The OPM Archive Foundation has announced its official plans to collect Filipino music memorabilia and push for digital archiving in a bid to preserve cultural artifacts.

Heading the OPM Archive Foundation are Moy Ortiz, President; Krina Cayabyab, Vice-President; Dinah Remolacio, Treasurer and Chevy Salvador, Secretary.

The archive is a separate entity from Organisasyon ng Pilipinong Mang-aawit (OPM) in that it will serve as a foundation that collects and documents not just the actual original Filipino music, but also narratives, photographs, music sheets, and press releases.

Originally, the term “OPM” referred to the inclusive period from the 1970s to 1980s when a rich influx of new and modern sounds, melodies, lyrics, singers and musicians flooded the airwaves, and even the theater, with original dance musicals such as Rama Hari and Tales of the Manuvu. Among the familiar and popular singers who emerged, at that time were Celeste Legaspi, Basil Valdez, Hajji Alejandro, Sampaguita, Mike Hanopol, Florante, Freddie Aguilar, Leah Navarro, and Didith Reyes.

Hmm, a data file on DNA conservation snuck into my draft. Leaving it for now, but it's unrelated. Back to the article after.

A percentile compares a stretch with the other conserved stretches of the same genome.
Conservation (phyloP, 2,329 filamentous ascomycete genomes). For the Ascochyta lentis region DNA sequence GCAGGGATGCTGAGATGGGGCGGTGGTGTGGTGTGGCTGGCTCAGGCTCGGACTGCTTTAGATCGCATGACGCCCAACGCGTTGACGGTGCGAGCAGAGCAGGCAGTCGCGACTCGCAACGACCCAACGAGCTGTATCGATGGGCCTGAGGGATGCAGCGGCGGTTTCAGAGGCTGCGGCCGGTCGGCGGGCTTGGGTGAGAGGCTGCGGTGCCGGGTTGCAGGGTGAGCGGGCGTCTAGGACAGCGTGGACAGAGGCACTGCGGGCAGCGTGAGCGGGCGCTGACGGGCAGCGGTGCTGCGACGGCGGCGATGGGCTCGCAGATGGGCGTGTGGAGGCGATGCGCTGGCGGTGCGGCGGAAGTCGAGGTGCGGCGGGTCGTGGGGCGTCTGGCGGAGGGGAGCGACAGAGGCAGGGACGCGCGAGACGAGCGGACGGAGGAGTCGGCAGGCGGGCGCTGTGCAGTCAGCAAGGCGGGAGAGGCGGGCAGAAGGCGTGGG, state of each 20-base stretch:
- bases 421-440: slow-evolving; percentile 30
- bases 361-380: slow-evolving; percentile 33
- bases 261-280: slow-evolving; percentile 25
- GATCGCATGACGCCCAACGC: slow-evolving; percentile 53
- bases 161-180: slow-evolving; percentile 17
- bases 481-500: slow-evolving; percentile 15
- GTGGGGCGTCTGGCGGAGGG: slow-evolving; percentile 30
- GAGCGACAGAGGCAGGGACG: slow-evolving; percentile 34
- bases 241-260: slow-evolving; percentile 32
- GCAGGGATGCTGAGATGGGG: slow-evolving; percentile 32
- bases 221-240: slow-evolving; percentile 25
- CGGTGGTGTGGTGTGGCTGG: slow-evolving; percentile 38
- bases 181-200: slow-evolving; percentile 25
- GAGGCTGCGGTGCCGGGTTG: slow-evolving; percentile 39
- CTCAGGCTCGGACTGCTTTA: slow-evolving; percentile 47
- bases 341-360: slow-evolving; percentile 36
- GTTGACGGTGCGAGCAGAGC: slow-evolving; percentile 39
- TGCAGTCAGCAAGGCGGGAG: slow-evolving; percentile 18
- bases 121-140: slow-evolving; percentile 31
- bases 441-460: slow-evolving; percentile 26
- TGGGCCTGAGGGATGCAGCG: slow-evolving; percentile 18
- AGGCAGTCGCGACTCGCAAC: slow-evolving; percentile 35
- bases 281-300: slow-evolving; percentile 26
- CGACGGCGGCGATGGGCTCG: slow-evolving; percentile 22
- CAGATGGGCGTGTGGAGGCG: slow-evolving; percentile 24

The archive, however, for the purposes of music research and study for future generations, shall extend its coverages to the precedents of this era, the 1960s, and extend to the present, and hopefully can be sustained into the future, for the identification and recognition of music development. The accompanying narratives will seek to contextualize the music in its specific social relevance that defined each period, and perhaps identify continuity to the next period.

Plans for the OPM Archive started before the COVID-19 lockdown, when the Filipinas Heritage Library (FHL), where the archive are to be housed, was ready to receive hard copy donations. With the lockdown, FHL head Suzanne Yupangco and the archive group agreed to go digital. This does not, however, preclude the collecting of hard copies once the quarantine period is over.

While each hard copy donation will be digitized, the original copies will also be preserved through actual preventive conservation, knowing how digitization alone can be prone to obsolescence because of evolving digital formats.

The archive is now open for digital collection, and is open to the public for donations. For details, visit